centered around a class I teach at Oklahoma State University. My hope is that the new ‘tribe’ will either be a model that other university-based tribes can mimic, or that it will be (in and of itself) a scalable front-end that can expand to encompass other university classrooms and other universities and university-based activities.

I have always thought that universities are the place where we should aim. This is great and I'll be watching your steps to see what I can come up with.

Thanks! I welcome feedback and ideas. I will keep posting about my experiences with this grand experiment I am enthusiastically embarking upon.

The way LeoFinance has been able to establish itself as a stand-alone affinity group (which, I guess is more correctly referred to as a ‘tribe’) is a testament in and of itself to the power of Hive as a decentralization powerhouse. We need dozens of similarly tight-knit autonomous tribes operating within the Hive ecosystem.

I have been saying this since day 1 but unfortunately don't have the shills to do it myself. The fastest way for hive to grow is with upgraded tribes that are a clone of LeoFinance and the benifits that it offers. A token, easy onboarding, good ui, in built ad revenue.

I've said it to @aggroed many times about pushing the tribes up to this level and making it quick and easy to launch our own tokenised communities. It looks as if he might be doing a bit more with them now but they haven't improved since they first launched.

If anybody could launch a sports community with all of those features and no need for technical skills we could focus on recruitment and marketing. I would like to start an Irish tribe and that has a target market of millions but it needs to be a matter of editing rather than coding. That is the tipping point. I have almost 4 years here and have seen some great strides to improve the system so still have my long term attitude to hive.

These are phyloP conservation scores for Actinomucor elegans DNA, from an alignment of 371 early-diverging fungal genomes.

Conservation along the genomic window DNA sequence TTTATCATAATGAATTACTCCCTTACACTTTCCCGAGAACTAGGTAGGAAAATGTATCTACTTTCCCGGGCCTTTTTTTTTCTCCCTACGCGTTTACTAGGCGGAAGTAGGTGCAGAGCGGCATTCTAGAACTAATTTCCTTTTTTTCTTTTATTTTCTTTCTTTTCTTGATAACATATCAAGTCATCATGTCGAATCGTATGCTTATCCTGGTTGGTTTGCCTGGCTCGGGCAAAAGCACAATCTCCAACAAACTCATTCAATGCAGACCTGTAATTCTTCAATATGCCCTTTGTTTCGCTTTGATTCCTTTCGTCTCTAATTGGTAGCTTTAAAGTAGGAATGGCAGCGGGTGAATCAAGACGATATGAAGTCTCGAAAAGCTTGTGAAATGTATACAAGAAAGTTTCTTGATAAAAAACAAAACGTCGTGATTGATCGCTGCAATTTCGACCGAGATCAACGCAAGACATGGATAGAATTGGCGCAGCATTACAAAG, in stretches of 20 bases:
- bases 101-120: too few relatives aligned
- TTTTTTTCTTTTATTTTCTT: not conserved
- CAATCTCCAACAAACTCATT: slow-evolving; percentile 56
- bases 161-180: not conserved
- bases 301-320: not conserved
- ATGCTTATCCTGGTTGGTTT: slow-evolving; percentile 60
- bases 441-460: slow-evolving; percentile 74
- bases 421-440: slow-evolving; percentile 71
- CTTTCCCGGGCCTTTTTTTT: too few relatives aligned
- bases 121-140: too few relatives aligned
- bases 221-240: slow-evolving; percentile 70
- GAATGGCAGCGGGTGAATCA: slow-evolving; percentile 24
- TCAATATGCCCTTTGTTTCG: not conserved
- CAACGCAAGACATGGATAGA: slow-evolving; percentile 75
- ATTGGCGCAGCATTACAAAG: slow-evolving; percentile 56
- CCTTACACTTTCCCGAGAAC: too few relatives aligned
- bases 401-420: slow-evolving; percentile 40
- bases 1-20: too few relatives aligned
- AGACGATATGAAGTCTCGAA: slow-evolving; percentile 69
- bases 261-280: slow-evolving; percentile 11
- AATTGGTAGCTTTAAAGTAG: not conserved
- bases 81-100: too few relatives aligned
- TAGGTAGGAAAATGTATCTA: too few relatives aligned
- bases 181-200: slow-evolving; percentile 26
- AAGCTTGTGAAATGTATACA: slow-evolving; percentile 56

I would have just love to see aggroed focus more on upgrading tribes which had the biggest potential to grow the eco system exponentially rather than some of the other projects he pushed with no outside appeal.

I like the sound of your experiment and will be watching eagerly. Hive will explode at some stage, it's only a matter of time with the projects we see getting built now.
Ease of use takes time to build but things are moving in the right direction.

great ideas!

I agree, would love to see a simple method of tribe/token creation to make it a possibility for us technologically impaired types that have good ideas

La verdad es muy hermozas las fachadas y las fotos muy lindas, gracias por compartir.

Exelente publicacion y lo explayado, se ve muy instructivo, gracias por compartir.

Talking about building new communities
What are different opportunities or ways that are available for the new communities to grow? If a new member wants to start a community is there any support we can expect from Hive?
Recently created a learning community, looking for ways to promote it. Can anyone suggest some ways?

There is a community that exists to support new communities:

I believe @acidyo manages that community.

They also have a discord server where you can get more info: